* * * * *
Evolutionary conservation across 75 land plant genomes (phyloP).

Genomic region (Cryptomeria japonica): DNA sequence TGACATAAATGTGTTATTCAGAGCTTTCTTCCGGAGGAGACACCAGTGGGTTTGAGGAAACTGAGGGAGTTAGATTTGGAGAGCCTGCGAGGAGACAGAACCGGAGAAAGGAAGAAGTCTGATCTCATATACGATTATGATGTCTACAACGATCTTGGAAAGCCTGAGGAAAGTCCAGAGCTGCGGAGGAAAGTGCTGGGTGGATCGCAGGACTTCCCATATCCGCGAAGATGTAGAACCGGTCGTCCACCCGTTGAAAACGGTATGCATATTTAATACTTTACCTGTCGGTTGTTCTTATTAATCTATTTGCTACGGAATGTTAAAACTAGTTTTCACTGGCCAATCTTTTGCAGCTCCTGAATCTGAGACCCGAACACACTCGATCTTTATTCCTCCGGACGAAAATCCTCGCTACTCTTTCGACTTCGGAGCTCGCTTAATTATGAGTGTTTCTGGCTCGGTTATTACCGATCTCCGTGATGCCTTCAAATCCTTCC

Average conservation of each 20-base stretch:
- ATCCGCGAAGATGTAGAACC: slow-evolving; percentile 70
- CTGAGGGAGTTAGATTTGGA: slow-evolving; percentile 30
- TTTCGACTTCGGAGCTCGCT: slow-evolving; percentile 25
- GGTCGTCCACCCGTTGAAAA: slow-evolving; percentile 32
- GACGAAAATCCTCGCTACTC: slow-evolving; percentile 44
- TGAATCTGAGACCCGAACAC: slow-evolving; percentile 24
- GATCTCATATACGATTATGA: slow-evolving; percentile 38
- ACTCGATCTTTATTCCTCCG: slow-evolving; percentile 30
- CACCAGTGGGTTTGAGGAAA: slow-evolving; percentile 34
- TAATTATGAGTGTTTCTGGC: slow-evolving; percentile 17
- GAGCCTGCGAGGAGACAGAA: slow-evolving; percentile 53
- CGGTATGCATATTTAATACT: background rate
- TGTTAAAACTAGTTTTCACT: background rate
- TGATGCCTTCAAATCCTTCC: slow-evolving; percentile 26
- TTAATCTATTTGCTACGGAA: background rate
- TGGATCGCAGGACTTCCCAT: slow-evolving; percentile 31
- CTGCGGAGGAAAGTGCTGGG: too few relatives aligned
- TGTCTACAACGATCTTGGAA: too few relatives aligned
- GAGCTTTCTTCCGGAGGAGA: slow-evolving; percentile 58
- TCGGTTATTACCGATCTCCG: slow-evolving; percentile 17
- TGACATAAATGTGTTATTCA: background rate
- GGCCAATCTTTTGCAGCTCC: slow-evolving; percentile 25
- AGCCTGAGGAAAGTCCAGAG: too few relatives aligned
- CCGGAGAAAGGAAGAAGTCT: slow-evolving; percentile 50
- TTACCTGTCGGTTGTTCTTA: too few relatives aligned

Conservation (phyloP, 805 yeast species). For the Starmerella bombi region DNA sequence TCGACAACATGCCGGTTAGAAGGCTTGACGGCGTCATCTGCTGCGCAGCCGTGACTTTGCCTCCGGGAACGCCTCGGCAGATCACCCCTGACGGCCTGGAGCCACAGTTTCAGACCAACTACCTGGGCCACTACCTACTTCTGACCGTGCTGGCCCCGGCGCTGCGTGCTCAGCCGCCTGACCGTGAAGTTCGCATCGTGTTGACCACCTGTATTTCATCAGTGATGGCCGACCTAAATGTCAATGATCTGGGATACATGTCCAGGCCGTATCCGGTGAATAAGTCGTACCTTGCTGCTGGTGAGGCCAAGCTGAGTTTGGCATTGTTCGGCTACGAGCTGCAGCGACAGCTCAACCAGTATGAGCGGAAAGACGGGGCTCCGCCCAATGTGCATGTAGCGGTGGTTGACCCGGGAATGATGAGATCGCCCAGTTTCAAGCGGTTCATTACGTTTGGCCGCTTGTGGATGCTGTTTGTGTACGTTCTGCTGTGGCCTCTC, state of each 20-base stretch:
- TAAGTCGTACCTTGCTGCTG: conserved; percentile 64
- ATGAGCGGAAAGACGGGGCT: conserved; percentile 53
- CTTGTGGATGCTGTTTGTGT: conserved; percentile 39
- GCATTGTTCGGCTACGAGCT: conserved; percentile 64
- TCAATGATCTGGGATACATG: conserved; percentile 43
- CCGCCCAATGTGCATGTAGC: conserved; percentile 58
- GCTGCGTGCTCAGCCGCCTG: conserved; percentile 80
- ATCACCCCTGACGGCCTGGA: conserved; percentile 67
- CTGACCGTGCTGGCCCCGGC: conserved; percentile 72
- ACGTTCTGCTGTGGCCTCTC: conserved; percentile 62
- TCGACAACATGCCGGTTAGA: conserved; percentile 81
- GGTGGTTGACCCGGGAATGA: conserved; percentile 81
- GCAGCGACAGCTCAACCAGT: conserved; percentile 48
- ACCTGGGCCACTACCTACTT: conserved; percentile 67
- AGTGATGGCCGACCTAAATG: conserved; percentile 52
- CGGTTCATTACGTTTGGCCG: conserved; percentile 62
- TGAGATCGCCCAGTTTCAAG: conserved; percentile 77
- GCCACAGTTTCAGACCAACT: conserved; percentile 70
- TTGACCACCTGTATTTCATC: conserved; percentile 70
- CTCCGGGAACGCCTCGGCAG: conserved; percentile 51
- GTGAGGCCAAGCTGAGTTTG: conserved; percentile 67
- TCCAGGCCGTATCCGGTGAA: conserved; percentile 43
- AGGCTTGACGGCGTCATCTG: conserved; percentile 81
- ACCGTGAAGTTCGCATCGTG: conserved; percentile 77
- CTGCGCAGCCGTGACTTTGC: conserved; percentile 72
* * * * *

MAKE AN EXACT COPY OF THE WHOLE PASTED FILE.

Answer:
Evolutionary conservation across 75 land plant genomes (phyloP).

Genomic region (Cryptomeria japonica): DNA sequence TGACATAAATGTGTTATTCAGAGCTTTCTTCCGGAGGAGACACCAGTGGGTTTGAGGAAACTGAGGGAGTTAGATTTGGAGAGCCTGCGAGGAGACAGAACCGGAGAAAGGAAGAAGTCTGATCTCATATACGATTATGATGTCTACAACGATCTTGGAAAGCCTGAGGAAAGTCCAGAGCTGCGGAGGAAAGTGCTGGGTGGATCGCAGGACTTCCCATATCCGCGAAGATGTAGAACCGGTCGTCCACCCGTTGAAAACGGTATGCATATTTAATACTTTACCTGTCGGTTGTTCTTATTAATCTATTTGCTACGGAATGTTAAAACTAGTTTTCACTGGCCAATCTTTTGCAGCTCCTGAATCTGAGACCCGAACACACTCGATCTTTATTCCTCCGGACGAAAATCCTCGCTACTCTTTCGACTTCGGAGCTCGCTTAATTATGAGTGTTTCTGGCTCGGTTATTACCGATCTCCGTGATGCCTTCAAATCCTTCC

Average conservation of each 20-base stretch:
- ATCCGCGAAGATGTAGAACC: slow-evolving; percentile 70
- CTGAGGGAGTTAGATTTGGA: slow-evolving; percentile 30
- TTTCGACTTCGGAGCTCGCT: slow-evolving; percentile 25
- GGTCGTCCACCCGTTGAAAA: slow-evolving; percentile 32
- GACGAAAATCCTCGCTACTC: slow-evolving; percentile 44
- TGAATCTGAGACCCGAACAC: slow-evolving; percentile 24
- GATCTCATATACGATTATGA: slow-evolving; percentile 38
- ACTCGATCTTTATTCCTCCG: slow-evolving; percentile 30
- CACCAGTGGGTTTGAGGAAA: slow-evolving; percentile 34
- TAATTATGAGTGTTTCTGGC: slow-evolving; percentile 17
- GAGCCTGCGAGGAGACAGAA: slow-evolving; percentile 53
- CGGTATGCATATTTAATACT: background rate
- TGTTAAAACTAGTTTTCACT: background rate
- TGATGCCTTCAAATCCTTCC: slow-evolving; percentile 26
- TTAATCTATTTGCTACGGAA: background rate
- TGGATCGCAGGACTTCCCAT: slow-evolving; percentile 31
- CTGCGGAGGAAAGTGCTGGG: too few relatives aligned
- TGTCTACAACGATCTTGGAA: too few relatives aligned
- GAGCTTTCTTCCGGAGGAGA: slow-evolving; percentile 58
- TCGGTTATTACCGATCTCCG: slow-evolving; percentile 17
- TGACATAAATGTGTTATTCA: background rate
- GGCCAATCTTTTGCAGCTCC: slow-evolving; percentile 25
- AGCCTGAGGAAAGTCCAGAG: too few relatives aligned
- CCGGAGAAAGGAAGAAGTCT: slow-evolving; percentile 50
- TTACCTGTCGGTTGTTCTTA: too few relatives aligned

Conservation (phyloP, 805 yeast species). For the Starmerella bombi region DNA sequence TCGACAACATGCCGGTTAGAAGGCTTGACGGCGTCATCTGCTGCGCAGCCGTGACTTTGCCTCCGGGAACGCCTCGGCAGATCACCCCTGACGGCCTGGAGCCACAGTTTCAGACCAACTACCTGGGCCACTACCTACTTCTGACCGTGCTGGCCCCGGCGCTGCGTGCTCAGCCGCCTGACCGTGAAGTTCGCATCGTGTTGACCACCTGTATTTCATCAGTGATGGCCGACCTAAATGTCAATGATCTGGGATACATGTCCAGGCCGTATCCGGTGAATAAGTCGTACCTTGCTGCTGGTGAGGCCAAGCTGAGTTTGGCATTGTTCGGCTACGAGCTGCAGCGACAGCTCAACCAGTATGAGCGGAAAGACGGGGCTCCGCCCAATGTGCATGTAGCGGTGGTTGACCCGGGAATGATGAGATCGCCCAGTTTCAAGCGGTTCATTACGTTTGGCCGCTTGTGGATGCTGTTTGTGTACGTTCTGCTGTGGCCTCTC, state of each 20-base stretch:
- TAAGTCGTACCTTGCTGCTG: conserved; percentile 64
- ATGAGCGGAAAGACGGGGCT: conserved; percentile 53
- CTTGTGGATGCTGTTTGTGT: conserved; percentile 39
- GCATTGTTCGGCTACGAGCT: conserved; percentile 64
- TCAATGATCTGGGATACATG: conserved; percentile 43
- CCGCCCAATGTGCATGTAGC: conserved; percentile 58
- GCTGCGTGCTCAGCCGCCTG: conserved; percentile 80
- ATCACCCCTGACGGCCTGGA: conserved; percentile 67
- CTGACCGTGCTGGCCCCGGC: conserved; percentile 72
- ACGTTCTGCTGTGGCCTCTC: conserved; percentile 62
- TCGACAACATGCCGGTTAGA: conserved; percentile 81
- GGTGGTTGACCCGGGAATGA: conserved; percentile 81
- GCAGCGACAGCTCAACCAGT: conserved; percentile 48
- ACCTGGGCCACTACCTACTT: conserved; percentile 67
- AGTGATGGCCGACCTAAATG: conserved; percentile 52
- CGGTTCATTACGTTTGGCCG: conserved; percentile 62
- TGAGATCGCCCAGTTTCAAG: conserved; percentile 77
- GCCACAGTTTCAGACCAACT: conserved; percentile 70
- TTGACCACCTGTATTTCATC: conserved; percentile 70
- CTCCGGGAACGCCTCGGCAG: conserved; percentile 51
- GTGAGGCCAAGCTGAGTTTG: conserved; percentile 67
- TCCAGGCCGTATCCGGTGAA: conserved; percentile 43
- AGGCTTGACGGCGTCATCTG: conserved; percentile 81
- ACCGTGAAGTTCGCATCGTG: conserved; percentile 77
- CTGCGCAGCCGTGACTTTGC: conserved; percentile 72